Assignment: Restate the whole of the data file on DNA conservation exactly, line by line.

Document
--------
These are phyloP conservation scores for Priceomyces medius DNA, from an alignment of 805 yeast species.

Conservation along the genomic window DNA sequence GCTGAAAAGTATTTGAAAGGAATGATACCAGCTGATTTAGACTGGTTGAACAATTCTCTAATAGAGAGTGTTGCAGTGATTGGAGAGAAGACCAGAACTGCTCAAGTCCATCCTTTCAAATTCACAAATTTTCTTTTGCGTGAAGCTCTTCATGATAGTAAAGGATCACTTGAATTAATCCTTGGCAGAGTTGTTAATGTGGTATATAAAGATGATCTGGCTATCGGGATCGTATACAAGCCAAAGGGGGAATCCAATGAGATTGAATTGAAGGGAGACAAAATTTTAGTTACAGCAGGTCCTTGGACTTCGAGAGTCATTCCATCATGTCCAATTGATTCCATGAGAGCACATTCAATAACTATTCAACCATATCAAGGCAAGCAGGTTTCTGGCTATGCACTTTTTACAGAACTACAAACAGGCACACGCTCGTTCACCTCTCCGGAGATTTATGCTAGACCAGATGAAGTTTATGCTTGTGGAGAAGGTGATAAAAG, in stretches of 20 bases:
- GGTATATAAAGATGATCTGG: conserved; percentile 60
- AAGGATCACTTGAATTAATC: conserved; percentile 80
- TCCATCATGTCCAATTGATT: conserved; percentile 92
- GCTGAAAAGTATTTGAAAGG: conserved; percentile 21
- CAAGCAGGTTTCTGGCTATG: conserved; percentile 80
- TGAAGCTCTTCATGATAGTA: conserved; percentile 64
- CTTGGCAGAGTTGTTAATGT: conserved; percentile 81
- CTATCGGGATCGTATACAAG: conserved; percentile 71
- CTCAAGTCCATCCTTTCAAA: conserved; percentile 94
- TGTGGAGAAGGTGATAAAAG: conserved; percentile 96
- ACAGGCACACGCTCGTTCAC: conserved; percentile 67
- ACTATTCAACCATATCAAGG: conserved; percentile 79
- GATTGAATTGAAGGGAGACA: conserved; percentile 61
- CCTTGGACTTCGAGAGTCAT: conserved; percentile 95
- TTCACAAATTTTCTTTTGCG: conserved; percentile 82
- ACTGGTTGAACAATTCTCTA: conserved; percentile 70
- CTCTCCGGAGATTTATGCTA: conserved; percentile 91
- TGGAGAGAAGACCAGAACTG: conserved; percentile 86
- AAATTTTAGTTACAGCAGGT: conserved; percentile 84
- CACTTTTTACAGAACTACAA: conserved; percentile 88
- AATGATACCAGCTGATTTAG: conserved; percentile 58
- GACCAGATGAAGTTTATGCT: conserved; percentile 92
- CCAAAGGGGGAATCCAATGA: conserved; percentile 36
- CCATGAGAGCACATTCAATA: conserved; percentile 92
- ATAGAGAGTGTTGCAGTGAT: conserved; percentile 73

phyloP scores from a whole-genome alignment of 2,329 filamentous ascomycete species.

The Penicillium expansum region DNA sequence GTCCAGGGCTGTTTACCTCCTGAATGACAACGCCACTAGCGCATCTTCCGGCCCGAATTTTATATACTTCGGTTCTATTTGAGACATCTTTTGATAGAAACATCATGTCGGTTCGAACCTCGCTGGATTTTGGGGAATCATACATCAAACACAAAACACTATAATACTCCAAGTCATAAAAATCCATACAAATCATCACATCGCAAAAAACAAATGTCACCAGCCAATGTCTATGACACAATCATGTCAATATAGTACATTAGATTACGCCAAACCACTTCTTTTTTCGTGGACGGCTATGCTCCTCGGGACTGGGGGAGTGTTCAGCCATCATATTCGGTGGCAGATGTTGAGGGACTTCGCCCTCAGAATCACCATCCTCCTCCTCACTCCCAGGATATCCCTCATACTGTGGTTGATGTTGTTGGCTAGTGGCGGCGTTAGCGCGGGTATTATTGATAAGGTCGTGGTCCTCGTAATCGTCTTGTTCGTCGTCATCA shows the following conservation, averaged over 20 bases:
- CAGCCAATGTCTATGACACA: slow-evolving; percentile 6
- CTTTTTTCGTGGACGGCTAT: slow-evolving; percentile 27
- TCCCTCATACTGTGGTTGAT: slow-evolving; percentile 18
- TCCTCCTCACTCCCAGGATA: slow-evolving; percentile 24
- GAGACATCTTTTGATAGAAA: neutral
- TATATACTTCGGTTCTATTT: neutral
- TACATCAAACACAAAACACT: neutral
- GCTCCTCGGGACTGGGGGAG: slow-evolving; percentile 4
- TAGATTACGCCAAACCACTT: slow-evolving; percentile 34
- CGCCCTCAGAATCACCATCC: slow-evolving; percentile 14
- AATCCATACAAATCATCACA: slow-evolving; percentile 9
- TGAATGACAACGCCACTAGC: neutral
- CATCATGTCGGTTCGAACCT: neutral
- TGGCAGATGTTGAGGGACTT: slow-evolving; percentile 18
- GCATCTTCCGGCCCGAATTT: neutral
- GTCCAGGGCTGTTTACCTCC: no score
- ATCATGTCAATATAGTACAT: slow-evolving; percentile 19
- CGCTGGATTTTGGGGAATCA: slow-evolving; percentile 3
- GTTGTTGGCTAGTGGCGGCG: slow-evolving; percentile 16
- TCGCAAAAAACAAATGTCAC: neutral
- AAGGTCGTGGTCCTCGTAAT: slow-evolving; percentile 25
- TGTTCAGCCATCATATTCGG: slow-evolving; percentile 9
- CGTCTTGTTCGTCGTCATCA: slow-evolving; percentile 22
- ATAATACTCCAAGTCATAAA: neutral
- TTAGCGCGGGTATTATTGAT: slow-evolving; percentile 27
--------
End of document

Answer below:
These are phyloP conservation scores for Priceomyces medius DNA, from an alignment of 805 yeast species.

Conservation along the genomic window DNA sequence GCTGAAAAGTATTTGAAAGGAATGATACCAGCTGATTTAGACTGGTTGAACAATTCTCTAATAGAGAGTGTTGCAGTGATTGGAGAGAAGACCAGAACTGCTCAAGTCCATCCTTTCAAATTCACAAATTTTCTTTTGCGTGAAGCTCTTCATGATAGTAAAGGATCACTTGAATTAATCCTTGGCAGAGTTGTTAATGTGGTATATAAAGATGATCTGGCTATCGGGATCGTATACAAGCCAAAGGGGGAATCCAATGAGATTGAATTGAAGGGAGACAAAATTTTAGTTACAGCAGGTCCTTGGACTTCGAGAGTCATTCCATCATGTCCAATTGATTCCATGAGAGCACATTCAATAACTATTCAACCATATCAAGGCAAGCAGGTTTCTGGCTATGCACTTTTTACAGAACTACAAACAGGCACACGCTCGTTCACCTCTCCGGAGATTTATGCTAGACCAGATGAAGTTTATGCTTGTGGAGAAGGTGATAAAAG, in stretches of 20 bases:
- GGTATATAAAGATGATCTGG: conserved; percentile 60
- AAGGATCACTTGAATTAATC: conserved; percentile 80
- TCCATCATGTCCAATTGATT: conserved; percentile 92
- GCTGAAAAGTATTTGAAAGG: conserved; percentile 21
- CAAGCAGGTTTCTGGCTATG: conserved; percentile 80
- TGAAGCTCTTCATGATAGTA: conserved; percentile 64
- CTTGGCAGAGTTGTTAATGT: conserved; percentile 81
- CTATCGGGATCGTATACAAG: conserved; percentile 71
- CTCAAGTCCATCCTTTCAAA: conserved; percentile 94
- TGTGGAGAAGGTGATAAAAG: conserved; percentile 96
- ACAGGCACACGCTCGTTCAC: conserved; percentile 67
- ACTATTCAACCATATCAAGG: conserved; percentile 79
- GATTGAATTGAAGGGAGACA: conserved; percentile 61
- CCTTGGACTTCGAGAGTCAT: conserved; percentile 95
- TTCACAAATTTTCTTTTGCG: conserved; percentile 82
- ACTGGTTGAACAATTCTCTA: conserved; percentile 70
- CTCTCCGGAGATTTATGCTA: conserved; percentile 91
- TGGAGAGAAGACCAGAACTG: conserved; percentile 86
- AAATTTTAGTTACAGCAGGT: conserved; percentile 84
- CACTTTTTACAGAACTACAA: conserved; percentile 88
- AATGATACCAGCTGATTTAG: conserved; percentile 58
- GACCAGATGAAGTTTATGCT: conserved; percentile 92
- CCAAAGGGGGAATCCAATGA: conserved; percentile 36
- CCATGAGAGCACATTCAATA: conserved; percentile 92
- ATAGAGAGTGTTGCAGTGAT: conserved; percentile 73

phyloP scores from a whole-genome alignment of 2,329 filamentous ascomycete species.

The Penicillium expansum region DNA sequence GTCCAGGGCTGTTTACCTCCTGAATGACAACGCCACTAGCGCATCTTCCGGCCCGAATTTTATATACTTCGGTTCTATTTGAGACATCTTTTGATAGAAACATCATGTCGGTTCGAACCTCGCTGGATTTTGGGGAATCATACATCAAACACAAAACACTATAATACTCCAAGTCATAAAAATCCATACAAATCATCACATCGCAAAAAACAAATGTCACCAGCCAATGTCTATGACACAATCATGTCAATATAGTACATTAGATTACGCCAAACCACTTCTTTTTTCGTGGACGGCTATGCTCCTCGGGACTGGGGGAGTGTTCAGCCATCATATTCGGTGGCAGATGTTGAGGGACTTCGCCCTCAGAATCACCATCCTCCTCCTCACTCCCAGGATATCCCTCATACTGTGGTTGATGTTGTTGGCTAGTGGCGGCGTTAGCGCGGGTATTATTGATAAGGTCGTGGTCCTCGTAATCGTCTTGTTCGTCGTCATCA shows the following conservation, averaged over 20 bases:
- CAGCCAATGTCTATGACACA: slow-evolving; percentile 6
- CTTTTTTCGTGGACGGCTAT: slow-evolving; percentile 27
- TCCCTCATACTGTGGTTGAT: slow-evolving; percentile 18
- TCCTCCTCACTCCCAGGATA: slow-evolving; percentile 24
- GAGACATCTTTTGATAGAAA: neutral
- TATATACTTCGGTTCTATTT: neutral
- TACATCAAACACAAAACACT: neutral
- GCTCCTCGGGACTGGGGGAG: slow-evolving; percentile 4
- TAGATTACGCCAAACCACTT: slow-evolving; percentile 34
- CGCCCTCAGAATCACCATCC: slow-evolving; percentile 14
- AATCCATACAAATCATCACA: slow-evolving; percentile 9
- TGAATGACAACGCCACTAGC: neutral
- CATCATGTCGGTTCGAACCT: neutral
- TGGCAGATGTTGAGGGACTT: slow-evolving; percentile 18
- GCATCTTCCGGCCCGAATTT: neutral
- GTCCAGGGCTGTTTACCTCC: no score
- ATCATGTCAATATAGTACAT: slow-evolving; percentile 19
- CGCTGGATTTTGGGGAATCA: slow-evolving; percentile 3
- GTTGTTGGCTAGTGGCGGCG: slow-evolving; percentile 16
- TCGCAAAAAACAAATGTCAC: neutral
- AAGGTCGTGGTCCTCGTAAT: slow-evolving; percentile 25
- TGTTCAGCCATCATATTCGG: slow-evolving; percentile 9
- CGTCTTGTTCGTCGTCATCA: slow-evolving; percentile 22
- ATAATACTCCAAGTCATAAA: neutral
- TTAGCGCGGGTATTATTGAT: slow-evolving; percentile 27